Why would I want to be a welder?!
By James Cruz on Friday, January 9th, 2015
It’s been a while since my last post, but I read an article this morning that inspired me. This article on Yahoo (originally published in the Wall Street Journal) tells the story of a young man of two college-educated parents who has chosen a much different route for his career – and is having phenomenal success doing so. The article shares how, at age 24, Justin Friend is pulling down $140,000 a year! That’s not a typo. One-hundred-forty-thousand dollars a year!
I’m sure many folks have heard Mike Rowe speak, at some point or another, about the steady (and quickening) decline of “skilled labor” in the US. The fact is, many of us were raised on the backs and salaries of hard-working manufacturing-employed parents. Germany, a country that is thriving economically, has a much different reality with respect to skilled labor. This article does a great job explaining a bit about how focused the German culture is when it comes to choosing and pursuing a career path.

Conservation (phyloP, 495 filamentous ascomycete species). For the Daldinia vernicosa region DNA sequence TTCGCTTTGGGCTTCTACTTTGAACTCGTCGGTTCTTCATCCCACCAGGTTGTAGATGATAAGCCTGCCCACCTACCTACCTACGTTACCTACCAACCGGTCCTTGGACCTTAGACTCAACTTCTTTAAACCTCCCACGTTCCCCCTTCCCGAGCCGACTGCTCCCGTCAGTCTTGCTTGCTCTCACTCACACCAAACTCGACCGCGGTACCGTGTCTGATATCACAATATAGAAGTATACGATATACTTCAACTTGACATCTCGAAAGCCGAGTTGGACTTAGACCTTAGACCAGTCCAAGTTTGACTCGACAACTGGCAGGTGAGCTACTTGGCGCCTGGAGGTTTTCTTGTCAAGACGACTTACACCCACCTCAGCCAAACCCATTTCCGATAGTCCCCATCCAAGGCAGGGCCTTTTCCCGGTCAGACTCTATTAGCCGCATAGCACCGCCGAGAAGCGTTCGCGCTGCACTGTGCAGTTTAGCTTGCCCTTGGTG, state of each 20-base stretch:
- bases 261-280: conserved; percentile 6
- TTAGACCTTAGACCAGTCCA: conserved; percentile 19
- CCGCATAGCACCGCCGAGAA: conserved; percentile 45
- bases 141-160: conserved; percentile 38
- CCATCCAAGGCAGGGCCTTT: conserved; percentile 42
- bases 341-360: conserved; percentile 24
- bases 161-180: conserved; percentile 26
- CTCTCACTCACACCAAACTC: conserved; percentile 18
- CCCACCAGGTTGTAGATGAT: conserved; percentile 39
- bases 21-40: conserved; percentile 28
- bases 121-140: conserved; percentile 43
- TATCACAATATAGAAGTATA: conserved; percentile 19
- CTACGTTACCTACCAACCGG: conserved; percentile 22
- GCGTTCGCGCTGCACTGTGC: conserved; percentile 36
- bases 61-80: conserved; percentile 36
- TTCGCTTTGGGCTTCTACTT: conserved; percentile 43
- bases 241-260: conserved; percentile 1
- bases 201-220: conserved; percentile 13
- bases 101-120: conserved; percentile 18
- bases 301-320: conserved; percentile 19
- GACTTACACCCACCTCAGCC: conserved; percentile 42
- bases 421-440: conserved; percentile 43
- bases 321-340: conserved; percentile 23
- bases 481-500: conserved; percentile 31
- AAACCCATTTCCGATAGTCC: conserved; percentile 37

At EWI, one of the most common concerns we hear from our member companies is that it’s becoming increasingly difficult to find qualified workers. Most folks immediately think about people with the right college degrees – but that’s only a small part of the problem. Our customers need good NDI technicians, machinists, automation experts, maintenance technicians, and, of course, welders. We viewed the issue with welders as such a high priority that we invested our own funding to develop a training solution and spinout company, RealWeld Systems (recently acquired by Lincoln Electric). As manufacturing continues its comeback in the US – something EWI is very keenly supporting – the needs for these skilled trades will only increase (as will the compensation and job security).
To sum it all up – as a parent of two young children – I think it’s time we start encouraging our kids to understand the values of hard work and determination that lead to future stability and financial compensation. Naturally, college is one route to success. But I can show you a hundred and forty thousand reasons why it’s not the only route.